Andres Arango, Relator, v. Department of Employment and Economic Development, Respondent.

No. A06-2382.Minnesota Court of Appeals.
Filed: January 8, 2008.

[EDITOR’S NOTE: This case is unpublished as indicated by the issuing court.]

This opinion will be unpublished and may not be cited except as provided by Minn. Stat. § 480A.08, subd. 3 (2006).

Appeal from the Department of Employment and Economic Development File No. 13084 06.

Andrews Arango, (pro se relator).

Lee B. Nelson, Minnesota Department of Employment and Economic Development, E200 (for respondent).

Considered and decided by Toussaint, Chief Judge; Lansing, Judge; and Huspeni, Judge.


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Relator Andres Arango, acting pro se, challenges the decision of the unemployment law judge (ULJ) that he was not eligible for unemployment benefits during a period when he was attending school full-time. Because we agree that relator was not eligible for benefits during that period, we affirm.

Relator was a member of the Aircraft Mechanics Fraternal Association (AMFA). After AMFA went on strike against relator’s employer in August 2005, relator enrolled in a two-year, full-time program to retrain as a heavy-duty-truck mechanic. He also opened an unemployment benefits account and, for two months, until October 1, 2005, he requested unemployment benefits on a timely basis.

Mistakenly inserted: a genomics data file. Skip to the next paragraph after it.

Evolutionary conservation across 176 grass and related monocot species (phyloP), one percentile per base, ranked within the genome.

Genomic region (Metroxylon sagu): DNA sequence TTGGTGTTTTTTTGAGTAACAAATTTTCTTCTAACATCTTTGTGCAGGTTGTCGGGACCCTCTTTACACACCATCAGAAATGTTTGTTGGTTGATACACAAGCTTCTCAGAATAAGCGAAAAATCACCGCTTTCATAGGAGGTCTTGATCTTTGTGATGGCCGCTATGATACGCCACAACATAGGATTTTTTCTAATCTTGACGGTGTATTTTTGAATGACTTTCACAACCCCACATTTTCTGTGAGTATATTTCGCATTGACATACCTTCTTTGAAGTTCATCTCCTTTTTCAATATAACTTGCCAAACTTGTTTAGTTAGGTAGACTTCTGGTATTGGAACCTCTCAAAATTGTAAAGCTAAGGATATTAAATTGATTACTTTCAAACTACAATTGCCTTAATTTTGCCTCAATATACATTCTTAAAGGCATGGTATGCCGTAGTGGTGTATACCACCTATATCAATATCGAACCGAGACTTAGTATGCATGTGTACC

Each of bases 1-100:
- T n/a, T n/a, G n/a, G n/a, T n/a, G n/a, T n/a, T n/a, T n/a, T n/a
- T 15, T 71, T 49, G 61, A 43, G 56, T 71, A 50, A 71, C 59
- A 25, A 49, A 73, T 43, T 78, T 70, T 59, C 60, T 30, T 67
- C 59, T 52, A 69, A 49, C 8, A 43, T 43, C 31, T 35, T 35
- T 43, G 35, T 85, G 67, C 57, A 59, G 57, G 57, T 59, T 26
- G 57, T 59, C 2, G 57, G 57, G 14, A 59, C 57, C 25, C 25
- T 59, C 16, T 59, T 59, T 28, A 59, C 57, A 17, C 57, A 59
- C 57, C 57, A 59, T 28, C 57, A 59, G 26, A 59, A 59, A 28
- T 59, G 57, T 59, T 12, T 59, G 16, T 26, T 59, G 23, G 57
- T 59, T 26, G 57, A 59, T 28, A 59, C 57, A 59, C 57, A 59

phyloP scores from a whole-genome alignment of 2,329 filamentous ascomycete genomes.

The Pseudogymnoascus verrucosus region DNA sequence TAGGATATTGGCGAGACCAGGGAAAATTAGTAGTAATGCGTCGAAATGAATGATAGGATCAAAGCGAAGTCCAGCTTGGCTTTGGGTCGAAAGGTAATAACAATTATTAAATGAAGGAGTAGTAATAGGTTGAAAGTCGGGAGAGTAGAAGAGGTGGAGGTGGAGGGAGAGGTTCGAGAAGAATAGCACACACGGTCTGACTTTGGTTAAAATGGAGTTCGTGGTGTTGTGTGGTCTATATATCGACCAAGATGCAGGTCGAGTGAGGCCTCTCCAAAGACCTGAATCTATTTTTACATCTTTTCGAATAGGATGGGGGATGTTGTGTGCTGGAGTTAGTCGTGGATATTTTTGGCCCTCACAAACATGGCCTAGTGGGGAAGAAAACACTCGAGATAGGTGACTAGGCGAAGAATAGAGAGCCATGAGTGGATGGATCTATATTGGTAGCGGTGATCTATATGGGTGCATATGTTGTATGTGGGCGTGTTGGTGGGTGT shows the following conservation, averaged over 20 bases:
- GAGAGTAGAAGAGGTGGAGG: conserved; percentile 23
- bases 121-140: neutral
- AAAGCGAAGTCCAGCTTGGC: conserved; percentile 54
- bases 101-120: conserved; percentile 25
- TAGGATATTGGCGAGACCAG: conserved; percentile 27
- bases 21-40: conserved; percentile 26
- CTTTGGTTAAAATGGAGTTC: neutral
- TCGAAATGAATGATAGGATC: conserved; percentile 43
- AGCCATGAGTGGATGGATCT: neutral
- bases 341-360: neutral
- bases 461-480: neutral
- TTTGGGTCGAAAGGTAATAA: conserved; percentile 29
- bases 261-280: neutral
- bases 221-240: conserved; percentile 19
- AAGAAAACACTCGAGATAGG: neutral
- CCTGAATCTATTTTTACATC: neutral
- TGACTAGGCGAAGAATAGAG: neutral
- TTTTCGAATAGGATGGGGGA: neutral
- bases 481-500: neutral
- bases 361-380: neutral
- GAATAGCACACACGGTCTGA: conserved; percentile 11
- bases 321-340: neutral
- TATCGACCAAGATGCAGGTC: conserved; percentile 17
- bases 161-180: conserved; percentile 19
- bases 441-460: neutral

Initially, benefits were denied. But in Aircraft Mechanics Fraternal Assoc. Members v. Nw. Airlines, Inc., Nos. A05-2128, A05-2379 (Minn.App. Sept. 12, 2006), review denied (Minn. Oct. 17, 2006), we held that AMFA involvement in a labor dispute did not cause personnel to be ineligible to receive benefits. Relator then received a check for benefits from August 2005 to October 2005, the period during which he had requested benefits.

Relator challenged his failure to receive benefits from October 1, 2005, to August 19, 2006. A Department of Employment and Economic Development (DEED) adjudicator determined that relator was not eligible during that period because he had failed, without good cause, to request benefits after October 1, 2005. Relator challenged

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that determination. Following a telephone hearing, the ULJ concluded that relator did have good cause for failing to make timely benefit requests, but was ineligible for benefits because he had not met the statutory weekly eligibility requirements of being able to work, being available for suitable employment, and actively seeking suitable employment. See Minn. Stat. § 268.085, subd. 1(4) (Supp. 2005). Relator requested reconsideration, and the ULJ issued an order of affirmance. Relator asks this court to conclude that he was eligible for benefits from October 2, 2005, to August 19, 2006.